It is unlikely that BHP’s latest $US4.7 billion ($5.8bn) plan for its Jansen potash project in Canada — which chief executive Andrew Mackenzie is aiming to have in directors’ hands for approval within a year — will go ahead without substantial improvements to design or the market outlook.
Mackenzie put the big Canadian potash project back on the drawing board as BHP’s major medium-term mining growth option, alongside a Spence copper mine expansion in Chile, just two months ago, after previously flagging a slowdown and even mothballing of the project. So it is expected to be a focal point of briefings after BHP delivers an expected full-year profit of $US7.2bn later this month.
At Spence, a $US2bn underground mine approval is looking very likely in the next few weeks, as copper sentiment is running hot and BHP has cut a previous cost estimate by a third, boosting the expected rate of return to around 15 per cent.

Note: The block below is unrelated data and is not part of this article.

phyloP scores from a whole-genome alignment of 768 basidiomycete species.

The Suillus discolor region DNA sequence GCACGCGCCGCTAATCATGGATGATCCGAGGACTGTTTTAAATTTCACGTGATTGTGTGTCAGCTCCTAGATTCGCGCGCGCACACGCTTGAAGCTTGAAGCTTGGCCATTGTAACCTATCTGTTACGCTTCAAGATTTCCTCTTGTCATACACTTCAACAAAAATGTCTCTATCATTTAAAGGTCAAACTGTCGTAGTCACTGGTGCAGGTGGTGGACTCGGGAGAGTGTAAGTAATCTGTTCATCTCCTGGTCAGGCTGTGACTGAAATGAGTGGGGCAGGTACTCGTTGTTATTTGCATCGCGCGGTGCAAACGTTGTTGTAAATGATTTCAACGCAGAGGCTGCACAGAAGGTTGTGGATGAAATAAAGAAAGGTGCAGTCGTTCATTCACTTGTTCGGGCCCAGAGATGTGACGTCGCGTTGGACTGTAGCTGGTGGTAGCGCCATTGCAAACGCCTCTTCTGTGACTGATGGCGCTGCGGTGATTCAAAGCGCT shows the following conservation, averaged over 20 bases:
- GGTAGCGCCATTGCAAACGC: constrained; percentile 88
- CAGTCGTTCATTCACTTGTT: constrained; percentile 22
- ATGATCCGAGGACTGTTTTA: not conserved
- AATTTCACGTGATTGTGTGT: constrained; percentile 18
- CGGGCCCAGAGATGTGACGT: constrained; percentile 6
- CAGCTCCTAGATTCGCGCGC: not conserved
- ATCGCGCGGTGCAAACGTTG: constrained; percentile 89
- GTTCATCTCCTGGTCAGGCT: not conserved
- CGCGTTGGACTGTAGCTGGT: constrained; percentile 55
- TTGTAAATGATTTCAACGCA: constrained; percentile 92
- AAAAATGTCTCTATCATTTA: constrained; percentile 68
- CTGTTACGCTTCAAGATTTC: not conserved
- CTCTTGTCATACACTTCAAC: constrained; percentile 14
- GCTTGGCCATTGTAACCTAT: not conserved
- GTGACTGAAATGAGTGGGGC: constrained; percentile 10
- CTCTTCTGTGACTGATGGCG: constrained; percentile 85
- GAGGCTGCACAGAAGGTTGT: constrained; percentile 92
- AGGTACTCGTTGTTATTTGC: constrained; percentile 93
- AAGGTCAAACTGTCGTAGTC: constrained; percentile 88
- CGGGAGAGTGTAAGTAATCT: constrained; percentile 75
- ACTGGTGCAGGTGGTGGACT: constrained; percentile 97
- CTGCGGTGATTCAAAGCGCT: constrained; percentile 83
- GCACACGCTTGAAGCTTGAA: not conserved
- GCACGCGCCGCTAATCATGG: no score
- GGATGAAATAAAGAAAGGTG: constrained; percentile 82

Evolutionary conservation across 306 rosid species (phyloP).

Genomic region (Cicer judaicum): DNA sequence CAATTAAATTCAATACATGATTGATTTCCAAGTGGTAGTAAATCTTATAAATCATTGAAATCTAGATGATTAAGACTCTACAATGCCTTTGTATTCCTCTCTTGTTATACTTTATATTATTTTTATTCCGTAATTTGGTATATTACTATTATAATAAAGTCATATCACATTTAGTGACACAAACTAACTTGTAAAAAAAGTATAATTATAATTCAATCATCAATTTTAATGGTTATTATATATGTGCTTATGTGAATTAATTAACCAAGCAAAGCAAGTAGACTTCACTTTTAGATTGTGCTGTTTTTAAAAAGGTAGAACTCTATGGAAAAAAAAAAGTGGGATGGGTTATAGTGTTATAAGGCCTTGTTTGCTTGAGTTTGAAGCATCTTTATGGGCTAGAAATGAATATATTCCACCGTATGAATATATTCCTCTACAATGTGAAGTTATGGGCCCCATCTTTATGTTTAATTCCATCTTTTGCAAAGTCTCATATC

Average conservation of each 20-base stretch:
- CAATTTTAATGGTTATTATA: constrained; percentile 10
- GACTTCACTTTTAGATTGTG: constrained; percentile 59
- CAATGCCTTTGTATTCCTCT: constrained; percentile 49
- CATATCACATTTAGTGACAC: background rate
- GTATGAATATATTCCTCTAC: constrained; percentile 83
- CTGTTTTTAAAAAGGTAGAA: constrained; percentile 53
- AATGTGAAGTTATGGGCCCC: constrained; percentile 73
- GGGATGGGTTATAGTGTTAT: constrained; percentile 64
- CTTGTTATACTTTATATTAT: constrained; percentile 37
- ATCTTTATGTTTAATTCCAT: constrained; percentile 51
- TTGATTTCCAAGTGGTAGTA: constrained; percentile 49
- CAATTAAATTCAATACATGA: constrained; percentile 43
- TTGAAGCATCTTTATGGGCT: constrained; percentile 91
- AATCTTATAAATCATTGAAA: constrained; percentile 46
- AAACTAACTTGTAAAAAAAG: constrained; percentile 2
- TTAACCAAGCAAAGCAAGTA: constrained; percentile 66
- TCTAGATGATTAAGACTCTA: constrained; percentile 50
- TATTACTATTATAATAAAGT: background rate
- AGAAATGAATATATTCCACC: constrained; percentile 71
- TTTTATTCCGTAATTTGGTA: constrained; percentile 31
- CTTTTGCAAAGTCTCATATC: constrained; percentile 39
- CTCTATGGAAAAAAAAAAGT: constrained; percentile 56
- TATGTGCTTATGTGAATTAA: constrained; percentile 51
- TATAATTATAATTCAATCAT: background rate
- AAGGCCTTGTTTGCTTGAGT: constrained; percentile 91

But the longer-dated Jansen potash, on the Saskatchewan prairie, is a far different matter. This is not least because it has drawn the attention of $US33bn activist hedge fund Elliott, who is campaigning to restructure BHP and return more cash to shareholders.
Under the latest, $US4.7bn design flagged by Mackenzie in May, Jansen’s first-stage mine will produce 4 million tonnes a year and deliver a 12 per cent rate of return. This puts it on the lower-returning side of BHP’s growth options.
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